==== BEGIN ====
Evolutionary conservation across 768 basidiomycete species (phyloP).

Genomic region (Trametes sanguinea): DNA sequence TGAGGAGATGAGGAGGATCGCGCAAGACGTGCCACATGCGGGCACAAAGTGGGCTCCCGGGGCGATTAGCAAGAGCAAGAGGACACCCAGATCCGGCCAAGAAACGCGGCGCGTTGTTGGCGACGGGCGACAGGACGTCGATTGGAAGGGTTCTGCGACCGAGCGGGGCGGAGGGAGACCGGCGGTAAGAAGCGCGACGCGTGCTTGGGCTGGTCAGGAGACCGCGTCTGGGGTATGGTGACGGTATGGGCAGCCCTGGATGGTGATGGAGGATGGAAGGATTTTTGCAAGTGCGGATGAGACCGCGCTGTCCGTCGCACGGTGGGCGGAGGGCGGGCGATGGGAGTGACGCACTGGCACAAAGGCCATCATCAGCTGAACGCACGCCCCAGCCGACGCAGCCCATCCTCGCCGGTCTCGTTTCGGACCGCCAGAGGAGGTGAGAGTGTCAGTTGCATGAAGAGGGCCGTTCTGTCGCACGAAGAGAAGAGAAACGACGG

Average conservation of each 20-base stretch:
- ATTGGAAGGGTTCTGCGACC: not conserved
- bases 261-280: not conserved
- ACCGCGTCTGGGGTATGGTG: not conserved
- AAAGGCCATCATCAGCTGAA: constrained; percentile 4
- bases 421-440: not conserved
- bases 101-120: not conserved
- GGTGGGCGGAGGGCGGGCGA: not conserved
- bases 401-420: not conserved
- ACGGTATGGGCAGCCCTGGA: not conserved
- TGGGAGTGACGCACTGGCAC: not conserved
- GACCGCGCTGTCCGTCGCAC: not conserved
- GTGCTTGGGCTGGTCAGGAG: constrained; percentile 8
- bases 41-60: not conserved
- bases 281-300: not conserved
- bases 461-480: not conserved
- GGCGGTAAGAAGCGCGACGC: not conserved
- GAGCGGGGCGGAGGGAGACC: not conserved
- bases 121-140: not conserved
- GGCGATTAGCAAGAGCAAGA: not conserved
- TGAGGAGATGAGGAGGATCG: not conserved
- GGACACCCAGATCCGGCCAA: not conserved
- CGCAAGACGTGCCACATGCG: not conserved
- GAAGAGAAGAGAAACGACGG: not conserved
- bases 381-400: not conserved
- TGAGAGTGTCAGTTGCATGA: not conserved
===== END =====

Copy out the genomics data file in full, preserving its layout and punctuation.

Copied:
Evolutionary conservation across 768 basidiomycete species (phyloP).

Genomic region (Trametes sanguinea): DNA sequence TGAGGAGATGAGGAGGATCGCGCAAGACGTGCCACATGCGGGCACAAAGTGGGCTCCCGGGGCGATTAGCAAGAGCAAGAGGACACCCAGATCCGGCCAAGAAACGCGGCGCGTTGTTGGCGACGGGCGACAGGACGTCGATTGGAAGGGTTCTGCGACCGAGCGGGGCGGAGGGAGACCGGCGGTAAGAAGCGCGACGCGTGCTTGGGCTGGTCAGGAGACCGCGTCTGGGGTATGGTGACGGTATGGGCAGCCCTGGATGGTGATGGAGGATGGAAGGATTTTTGCAAGTGCGGATGAGACCGCGCTGTCCGTCGCACGGTGGGCGGAGGGCGGGCGATGGGAGTGACGCACTGGCACAAAGGCCATCATCAGCTGAACGCACGCCCCAGCCGACGCAGCCCATCCTCGCCGGTCTCGTTTCGGACCGCCAGAGGAGGTGAGAGTGTCAGTTGCATGAAGAGGGCCGTTCTGTCGCACGAAGAGAAGAGAAACGACGG

Average conservation of each 20-base stretch:
- ATTGGAAGGGTTCTGCGACC: not conserved
- bases 261-280: not conserved
- ACCGCGTCTGGGGTATGGTG: not conserved
- AAAGGCCATCATCAGCTGAA: constrained; percentile 4
- bases 421-440: not conserved
- bases 101-120: not conserved
- GGTGGGCGGAGGGCGGGCGA: not conserved
- bases 401-420: not conserved
- ACGGTATGGGCAGCCCTGGA: not conserved
- TGGGAGTGACGCACTGGCAC: not conserved
- GACCGCGCTGTCCGTCGCAC: not conserved
- GTGCTTGGGCTGGTCAGGAG: constrained; percentile 8
- bases 41-60: not conserved
- bases 281-300: not conserved
- bases 461-480: not conserved
- GGCGGTAAGAAGCGCGACGC: not conserved
- GAGCGGGGCGGAGGGAGACC: not conserved
- bases 121-140: not conserved
- GGCGATTAGCAAGAGCAAGA: not conserved
- TGAGGAGATGAGGAGGATCG: not conserved
- GGACACCCAGATCCGGCCAA: not conserved
- CGCAAGACGTGCCACATGCG: not conserved
- GAAGAGAAGAGAAACGACGG: not conserved
- bases 381-400: not conserved
- TGAGAGTGTCAGTTGCATGA: not conserved